Switch off those violent scenes
Excessive violence on the television can develop the ‘mean-world
syndrome’ in children, who start perceiving the world as a malicious and
dangerous place, writes Nutan Sehgal
the fact that considerable research is going into the issue of
violence in films and television, hardly any concrete steps are
being taken to contain it or draw up a code of conduct. Most
parents think that children watch films and TV shows for fun.
But little do they realise that many scenes may contain hidden
messages of violence that can scar a young person’s
psyche. According to a new research published by the US
National Institute of Neurological Disorders and Stroke in
Bethesda, Maryland, violent images make teenagers more prone to
aggressive behaviour. The study used 22 boys aged between 14 and
17 while they viewed four-second video clips of violent scenes
taken from 60 different videos.
Sometimes the small screen becomes a kind of baby-sitter and replacement for parents. But parents must not let children watch excessive TV and should set a time limit.
‘Playing 37-40 was difficult’
Priyanka Chopra, who dons a grey mantle for Vishal Bhardwaj’s
7 Khoon Maaf, in conversation with Sreya Basu
You play wife to seven
actors in 7 Khoon Maaf and there were quite a few
intimate scenes with them. How comfortable were you shooting
Here we are talking about marriages and I don’t know of any
marriage without intimacy. And if you want to show love and
pain, it comes with a lot of other emotions. There is never an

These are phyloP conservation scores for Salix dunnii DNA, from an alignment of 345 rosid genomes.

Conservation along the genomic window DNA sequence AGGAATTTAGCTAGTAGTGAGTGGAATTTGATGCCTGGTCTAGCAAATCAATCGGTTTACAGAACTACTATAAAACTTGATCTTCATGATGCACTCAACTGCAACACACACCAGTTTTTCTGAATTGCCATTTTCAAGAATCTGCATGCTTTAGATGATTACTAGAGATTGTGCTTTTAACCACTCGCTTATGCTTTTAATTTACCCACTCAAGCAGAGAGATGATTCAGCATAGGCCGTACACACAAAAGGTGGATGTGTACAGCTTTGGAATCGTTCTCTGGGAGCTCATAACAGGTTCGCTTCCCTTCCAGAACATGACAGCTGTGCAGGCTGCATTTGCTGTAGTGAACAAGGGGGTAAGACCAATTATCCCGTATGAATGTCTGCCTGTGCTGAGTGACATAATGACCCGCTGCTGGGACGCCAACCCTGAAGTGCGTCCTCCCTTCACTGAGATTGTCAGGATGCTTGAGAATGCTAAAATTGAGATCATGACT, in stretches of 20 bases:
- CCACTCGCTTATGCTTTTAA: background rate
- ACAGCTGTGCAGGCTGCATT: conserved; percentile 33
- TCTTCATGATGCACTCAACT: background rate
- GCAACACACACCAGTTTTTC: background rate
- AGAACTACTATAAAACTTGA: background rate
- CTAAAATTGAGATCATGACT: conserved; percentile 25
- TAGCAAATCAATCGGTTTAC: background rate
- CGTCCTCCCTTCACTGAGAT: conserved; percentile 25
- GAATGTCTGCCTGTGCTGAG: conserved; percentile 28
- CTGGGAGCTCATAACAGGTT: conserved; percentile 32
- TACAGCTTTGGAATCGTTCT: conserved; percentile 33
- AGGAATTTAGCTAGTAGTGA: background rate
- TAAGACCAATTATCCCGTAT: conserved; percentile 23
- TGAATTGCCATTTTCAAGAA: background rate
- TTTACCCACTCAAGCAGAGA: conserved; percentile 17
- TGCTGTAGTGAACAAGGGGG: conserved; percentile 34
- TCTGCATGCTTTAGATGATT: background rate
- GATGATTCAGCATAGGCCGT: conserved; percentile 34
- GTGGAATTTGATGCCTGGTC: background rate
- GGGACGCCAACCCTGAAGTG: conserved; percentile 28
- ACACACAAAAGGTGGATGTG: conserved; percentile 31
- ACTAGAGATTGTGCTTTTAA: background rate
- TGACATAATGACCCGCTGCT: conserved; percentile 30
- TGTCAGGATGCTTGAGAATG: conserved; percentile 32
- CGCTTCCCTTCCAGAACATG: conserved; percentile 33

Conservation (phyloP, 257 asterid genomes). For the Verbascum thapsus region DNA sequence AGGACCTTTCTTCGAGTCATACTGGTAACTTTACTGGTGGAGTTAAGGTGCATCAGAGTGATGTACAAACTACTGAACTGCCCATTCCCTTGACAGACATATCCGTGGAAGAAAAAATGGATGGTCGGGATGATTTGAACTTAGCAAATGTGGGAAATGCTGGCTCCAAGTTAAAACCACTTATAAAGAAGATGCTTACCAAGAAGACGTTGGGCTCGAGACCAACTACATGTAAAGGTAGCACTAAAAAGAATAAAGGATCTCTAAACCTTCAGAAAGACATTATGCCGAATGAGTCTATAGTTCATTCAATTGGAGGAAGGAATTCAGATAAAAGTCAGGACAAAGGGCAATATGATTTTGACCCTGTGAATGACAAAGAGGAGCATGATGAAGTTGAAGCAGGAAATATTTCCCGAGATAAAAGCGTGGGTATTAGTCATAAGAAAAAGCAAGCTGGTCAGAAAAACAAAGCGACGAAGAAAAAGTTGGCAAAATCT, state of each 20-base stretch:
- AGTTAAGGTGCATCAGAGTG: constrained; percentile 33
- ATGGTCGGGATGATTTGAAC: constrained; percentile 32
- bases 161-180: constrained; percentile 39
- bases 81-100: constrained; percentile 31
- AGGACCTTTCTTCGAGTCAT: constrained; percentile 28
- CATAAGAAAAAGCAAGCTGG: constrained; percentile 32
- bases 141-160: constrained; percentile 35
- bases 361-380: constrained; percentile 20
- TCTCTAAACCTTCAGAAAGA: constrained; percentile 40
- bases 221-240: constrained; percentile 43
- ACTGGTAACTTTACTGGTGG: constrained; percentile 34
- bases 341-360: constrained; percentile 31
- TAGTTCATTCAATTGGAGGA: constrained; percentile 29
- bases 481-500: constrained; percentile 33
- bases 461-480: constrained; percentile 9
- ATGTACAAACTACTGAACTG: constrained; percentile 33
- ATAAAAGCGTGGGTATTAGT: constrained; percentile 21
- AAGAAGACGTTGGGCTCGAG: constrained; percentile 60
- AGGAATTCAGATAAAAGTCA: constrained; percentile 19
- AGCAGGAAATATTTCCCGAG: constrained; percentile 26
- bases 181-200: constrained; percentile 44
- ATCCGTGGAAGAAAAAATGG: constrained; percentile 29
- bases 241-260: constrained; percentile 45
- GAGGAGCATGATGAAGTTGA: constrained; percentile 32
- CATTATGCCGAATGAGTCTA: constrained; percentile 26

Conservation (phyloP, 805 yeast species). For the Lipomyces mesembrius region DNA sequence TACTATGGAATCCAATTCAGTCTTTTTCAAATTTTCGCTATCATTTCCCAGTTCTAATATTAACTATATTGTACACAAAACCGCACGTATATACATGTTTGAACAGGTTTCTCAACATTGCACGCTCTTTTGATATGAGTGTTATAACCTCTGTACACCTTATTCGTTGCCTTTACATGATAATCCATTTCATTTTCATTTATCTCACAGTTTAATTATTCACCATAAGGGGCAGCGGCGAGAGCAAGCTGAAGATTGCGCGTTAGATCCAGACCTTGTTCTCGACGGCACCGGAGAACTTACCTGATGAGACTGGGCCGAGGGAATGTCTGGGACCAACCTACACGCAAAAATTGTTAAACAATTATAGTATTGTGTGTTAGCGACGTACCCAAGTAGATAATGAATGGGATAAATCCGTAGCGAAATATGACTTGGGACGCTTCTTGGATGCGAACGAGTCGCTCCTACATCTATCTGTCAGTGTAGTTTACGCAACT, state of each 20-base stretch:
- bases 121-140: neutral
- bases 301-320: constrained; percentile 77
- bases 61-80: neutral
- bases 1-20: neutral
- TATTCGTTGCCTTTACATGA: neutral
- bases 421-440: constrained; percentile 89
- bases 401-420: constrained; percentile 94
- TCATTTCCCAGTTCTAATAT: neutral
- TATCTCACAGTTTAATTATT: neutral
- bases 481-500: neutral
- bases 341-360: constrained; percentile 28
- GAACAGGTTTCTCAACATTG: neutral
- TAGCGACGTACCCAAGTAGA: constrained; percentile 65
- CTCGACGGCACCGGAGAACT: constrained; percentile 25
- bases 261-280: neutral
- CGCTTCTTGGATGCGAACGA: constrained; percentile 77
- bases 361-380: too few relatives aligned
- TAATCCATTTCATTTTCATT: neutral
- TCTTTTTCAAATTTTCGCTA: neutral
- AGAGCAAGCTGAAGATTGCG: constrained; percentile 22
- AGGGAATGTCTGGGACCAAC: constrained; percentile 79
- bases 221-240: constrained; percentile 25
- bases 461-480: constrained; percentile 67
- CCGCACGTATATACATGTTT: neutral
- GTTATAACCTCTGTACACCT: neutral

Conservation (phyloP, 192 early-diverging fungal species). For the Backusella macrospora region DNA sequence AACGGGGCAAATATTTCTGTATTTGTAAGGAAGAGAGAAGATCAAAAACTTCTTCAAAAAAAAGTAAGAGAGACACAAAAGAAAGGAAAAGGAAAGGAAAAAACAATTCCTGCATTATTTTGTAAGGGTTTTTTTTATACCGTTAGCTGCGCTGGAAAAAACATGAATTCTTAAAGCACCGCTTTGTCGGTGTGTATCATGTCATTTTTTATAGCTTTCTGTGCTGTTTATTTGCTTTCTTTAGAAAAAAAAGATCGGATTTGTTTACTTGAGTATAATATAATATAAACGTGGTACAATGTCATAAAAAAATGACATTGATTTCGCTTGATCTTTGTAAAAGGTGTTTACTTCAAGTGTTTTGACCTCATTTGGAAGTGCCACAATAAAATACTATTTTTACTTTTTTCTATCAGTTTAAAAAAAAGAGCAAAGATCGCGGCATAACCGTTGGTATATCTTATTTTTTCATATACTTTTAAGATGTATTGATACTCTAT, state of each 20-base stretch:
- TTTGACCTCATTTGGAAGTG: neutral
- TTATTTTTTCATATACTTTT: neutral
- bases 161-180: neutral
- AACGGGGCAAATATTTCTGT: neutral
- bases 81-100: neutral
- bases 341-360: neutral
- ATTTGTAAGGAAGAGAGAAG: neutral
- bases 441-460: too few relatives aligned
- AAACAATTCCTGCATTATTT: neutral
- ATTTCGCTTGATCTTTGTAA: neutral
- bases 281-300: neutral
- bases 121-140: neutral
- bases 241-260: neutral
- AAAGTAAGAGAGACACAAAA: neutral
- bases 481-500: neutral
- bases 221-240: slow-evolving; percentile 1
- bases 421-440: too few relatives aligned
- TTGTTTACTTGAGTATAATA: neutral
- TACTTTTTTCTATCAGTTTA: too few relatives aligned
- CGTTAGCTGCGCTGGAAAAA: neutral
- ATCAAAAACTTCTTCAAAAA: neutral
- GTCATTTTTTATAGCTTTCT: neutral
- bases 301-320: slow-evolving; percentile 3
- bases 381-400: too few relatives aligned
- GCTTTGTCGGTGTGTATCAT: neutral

isolated emotion of love or hatred or anger or intimacy. When
you are showing a scene, I am an actor playing a particular
character, I will go to the extent I am comfortable. This film
is all about Vishal sir’s (Bhardwaj) conception.
With new-age devices that double up as time keepers, the good old wristwatch is fast losing its charm
With cellphones, palmtops, e-readers, purses, bracelets, i-pods all flashing time of the day, who needs a plain old wristwatch. The ubiquitous wristwatch worn by the billionaire to the daily wager as more than an accessory is now being discarded for spanking new-age devices that double up as time keepers.
Designers have given the sari modern interpretations to suit a young clientele, says
innovating the sari to make it more appealing to young clients.
In an age where quick fixes are the way to go, it is not
surprising to find people coming up with easier ways to complete
tedious tasks. In case of the sari, upcoming and even
established designers are giving the traditional garment more
modern interpretations to suit a young clientele, which, they
feel, will accept such change.